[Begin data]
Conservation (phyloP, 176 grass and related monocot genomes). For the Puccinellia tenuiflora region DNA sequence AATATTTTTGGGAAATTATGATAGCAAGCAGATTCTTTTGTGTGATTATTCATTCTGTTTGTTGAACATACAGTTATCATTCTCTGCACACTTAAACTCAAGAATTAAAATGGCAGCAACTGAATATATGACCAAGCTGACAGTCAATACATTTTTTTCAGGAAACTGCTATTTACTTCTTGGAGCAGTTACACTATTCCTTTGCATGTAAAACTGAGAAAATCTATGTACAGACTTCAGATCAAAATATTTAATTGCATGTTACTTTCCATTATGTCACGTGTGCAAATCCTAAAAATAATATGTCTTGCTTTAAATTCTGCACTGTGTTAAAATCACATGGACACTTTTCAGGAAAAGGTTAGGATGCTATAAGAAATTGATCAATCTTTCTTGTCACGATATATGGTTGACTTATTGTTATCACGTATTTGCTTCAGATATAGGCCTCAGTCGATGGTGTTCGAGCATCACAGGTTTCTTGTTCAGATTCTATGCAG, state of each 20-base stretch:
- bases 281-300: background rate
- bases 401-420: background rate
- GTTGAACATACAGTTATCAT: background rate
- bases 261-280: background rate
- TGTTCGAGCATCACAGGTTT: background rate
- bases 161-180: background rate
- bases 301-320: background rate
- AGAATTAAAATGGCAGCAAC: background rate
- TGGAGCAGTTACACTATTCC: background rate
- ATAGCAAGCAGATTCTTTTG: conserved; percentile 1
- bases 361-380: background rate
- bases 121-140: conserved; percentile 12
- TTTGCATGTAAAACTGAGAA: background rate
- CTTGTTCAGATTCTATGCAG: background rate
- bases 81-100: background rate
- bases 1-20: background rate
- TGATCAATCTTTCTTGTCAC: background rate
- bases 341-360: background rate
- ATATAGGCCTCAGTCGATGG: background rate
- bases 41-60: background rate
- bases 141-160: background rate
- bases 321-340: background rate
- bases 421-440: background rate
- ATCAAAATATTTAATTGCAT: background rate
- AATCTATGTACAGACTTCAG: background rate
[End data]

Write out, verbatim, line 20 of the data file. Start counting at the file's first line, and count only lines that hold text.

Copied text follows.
- ATATAGGCCTCAGTCGATGG: background rate